What Is Messaging?

Messaging is a method of communication between software components or applications. A messaging system is a peer-to-peer facility: A messaging client can send messages to, and receive messages from, any other client. Each client connects to a messaging agent that provides facilities for creating, sending, receiving, and reading messages.

What Is the JMS API?

The Java Message Service is a Java API that allows applications to create, send, receive, and read messages.

The JMS API enables communication that is not only loosely coupled but also asynchronous and reliable or synchronous.

What is asynchronous messaging?

A JMS provider can deliver messages to a client as they arrive; a client does not have to request messages in order to receive them.

What is synchronous or reliable messaging?

The JMS API can ensure that a message is delivered once and only once. Lower levels of reliability are available for applications that can afford to miss messages or to receive duplicate messages.

When Can We Use the JMS API?

An enterprise application provider is likely to choose a messaging API over a tightly coupled API, such as Remote Procedure Call (RPC), under the following circumstances.

  • The provider wants the components not to depend on information about other components’ interfaces, so that components can be easily replaced.
  • The provider wants the application to run whether or not all components are up and running simultaneously.
  • The application business model allows a component to send information to another and to continue to operate without receiving an immediate response.

What is point-to-point messaging?

A point-to-point (PTP) product or application is built around the concept of message queues, senders, and receivers. Each message is addressed to a specific queue, and receiving clients extract messages from the queue(s) established to hold their messages. Queues retain all messages sent to them until the messages are consumed or until the messages expire.

What is publish/subscribe messaging?

In publish/subscribe (pub/sub) product or application, clients address messages to a topic. Publishers and subscribers are generally anonymous and may dynamically publish or subscribe to the content hierarchy. The system takes care of distributing the messages arriving from a topic’s multiple publishers to its multiple subscribers. Topics retain messages only as long as it takes to distribute them to current subscribers.

What are the characteristics of publish/subscribe messaging?

Each message may have multiple consumers.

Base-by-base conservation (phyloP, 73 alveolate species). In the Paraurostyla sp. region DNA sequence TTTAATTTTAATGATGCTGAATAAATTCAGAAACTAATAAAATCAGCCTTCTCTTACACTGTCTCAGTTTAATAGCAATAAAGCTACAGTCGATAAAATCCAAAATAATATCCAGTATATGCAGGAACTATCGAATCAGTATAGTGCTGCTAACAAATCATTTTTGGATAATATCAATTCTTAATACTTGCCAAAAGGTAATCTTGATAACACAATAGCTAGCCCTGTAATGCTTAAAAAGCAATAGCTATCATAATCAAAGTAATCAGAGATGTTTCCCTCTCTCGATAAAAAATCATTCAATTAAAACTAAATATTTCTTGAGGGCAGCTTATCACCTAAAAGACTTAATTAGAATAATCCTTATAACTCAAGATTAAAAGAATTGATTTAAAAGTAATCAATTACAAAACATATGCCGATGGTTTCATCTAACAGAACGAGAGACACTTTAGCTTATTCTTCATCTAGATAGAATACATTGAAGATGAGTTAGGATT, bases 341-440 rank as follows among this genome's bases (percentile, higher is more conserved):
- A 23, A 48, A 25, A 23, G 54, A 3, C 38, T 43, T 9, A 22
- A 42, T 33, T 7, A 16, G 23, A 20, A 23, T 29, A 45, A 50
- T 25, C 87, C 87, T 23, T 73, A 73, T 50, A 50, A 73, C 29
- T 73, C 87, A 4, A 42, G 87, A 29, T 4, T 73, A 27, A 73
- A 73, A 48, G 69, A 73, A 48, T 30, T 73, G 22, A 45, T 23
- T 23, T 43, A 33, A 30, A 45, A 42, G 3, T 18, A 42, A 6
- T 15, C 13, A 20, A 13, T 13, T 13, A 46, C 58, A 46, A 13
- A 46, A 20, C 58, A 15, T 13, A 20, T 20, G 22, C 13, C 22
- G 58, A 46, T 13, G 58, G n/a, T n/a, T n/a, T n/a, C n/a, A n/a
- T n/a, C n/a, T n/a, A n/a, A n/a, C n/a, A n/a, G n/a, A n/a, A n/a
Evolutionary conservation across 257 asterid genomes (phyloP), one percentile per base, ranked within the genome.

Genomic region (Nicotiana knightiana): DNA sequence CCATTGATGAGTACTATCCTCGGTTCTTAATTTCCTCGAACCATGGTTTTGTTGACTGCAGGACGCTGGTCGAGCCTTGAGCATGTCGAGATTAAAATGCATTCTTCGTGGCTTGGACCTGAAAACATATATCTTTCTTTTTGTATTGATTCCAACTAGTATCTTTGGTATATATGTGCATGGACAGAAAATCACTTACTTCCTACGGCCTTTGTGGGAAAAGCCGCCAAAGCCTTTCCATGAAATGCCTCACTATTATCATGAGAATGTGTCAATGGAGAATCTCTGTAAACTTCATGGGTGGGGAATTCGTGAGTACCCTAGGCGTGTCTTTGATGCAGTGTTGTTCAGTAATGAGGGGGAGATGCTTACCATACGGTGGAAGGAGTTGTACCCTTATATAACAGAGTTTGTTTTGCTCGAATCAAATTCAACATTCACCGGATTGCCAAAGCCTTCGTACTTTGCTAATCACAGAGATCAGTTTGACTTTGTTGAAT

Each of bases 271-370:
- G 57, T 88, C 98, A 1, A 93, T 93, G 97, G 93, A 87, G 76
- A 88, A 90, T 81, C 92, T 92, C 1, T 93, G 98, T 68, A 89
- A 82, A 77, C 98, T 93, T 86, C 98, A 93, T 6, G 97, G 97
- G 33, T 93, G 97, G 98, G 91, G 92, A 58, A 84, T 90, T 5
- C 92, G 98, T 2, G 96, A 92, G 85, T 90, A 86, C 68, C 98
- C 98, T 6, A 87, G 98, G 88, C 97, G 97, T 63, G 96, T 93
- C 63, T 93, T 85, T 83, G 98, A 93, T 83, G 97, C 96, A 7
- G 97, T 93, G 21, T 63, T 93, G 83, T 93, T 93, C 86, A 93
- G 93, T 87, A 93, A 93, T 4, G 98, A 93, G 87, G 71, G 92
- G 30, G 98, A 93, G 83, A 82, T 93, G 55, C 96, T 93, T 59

Publishers and subscribers have a timing dependency. A client that subscribes to a topic can consume only messages published after the client has created a subscription, and the subscriber must continue to be active in order for it to consume messages.

How does synchronous message consumption happen?

A subscriber or a receiver explicitly fetches the message from the destination by calling the receive method. The receive method can block until a message arrives or can time out if a message does not arrive within a specified time limit.

How does asynchronous message consumption happen?

A client can register a message listener with a consumer. A message listener is similar to an event listener. Whenever a message arrives at the destination, the JMS provider delivers the message by calling the listener’s onMessage() method, which acts on the contents of the message.

What are the message types available in JMS?

TextMessage: A java.lang.String object (for example, the contents of an Extensible Markup Language file).

MapMessage: A set of name/value pairs, with names as String objects and values as primitive types in the Java programming language. The entries can be accessed sequentially by enumerator or randomly by name. The order of the entries is undefined.

BytesMessage: A stream of uninterpreted bytes. This message type is for literally encoding a body to match an existing message format.

StreamMessage: A stream of primitive values in the Java programming language, filled and read sequentially.

ObjectMessage: A Serializable object in the Java programming language.

Message: Nothing. Composed of header fields and properties only. This message type is useful when a message body is not required.

What are administered objects in JMS?

Two parts of a JMS application–destinations and connection factories–are best maintained administratively rather than programmatically.

Connection Factories: A connection factory is the object a client uses to create a connection with a provider. A connection factory encapsulates a set of connection configuration parameters that has been defined by an administrator.

For JMS client program, we need to perform a JNDI API lookup of the connection factory.

Calling the InitialContext() method without any parameter results in a search of the current classpath for a vendor-specific file named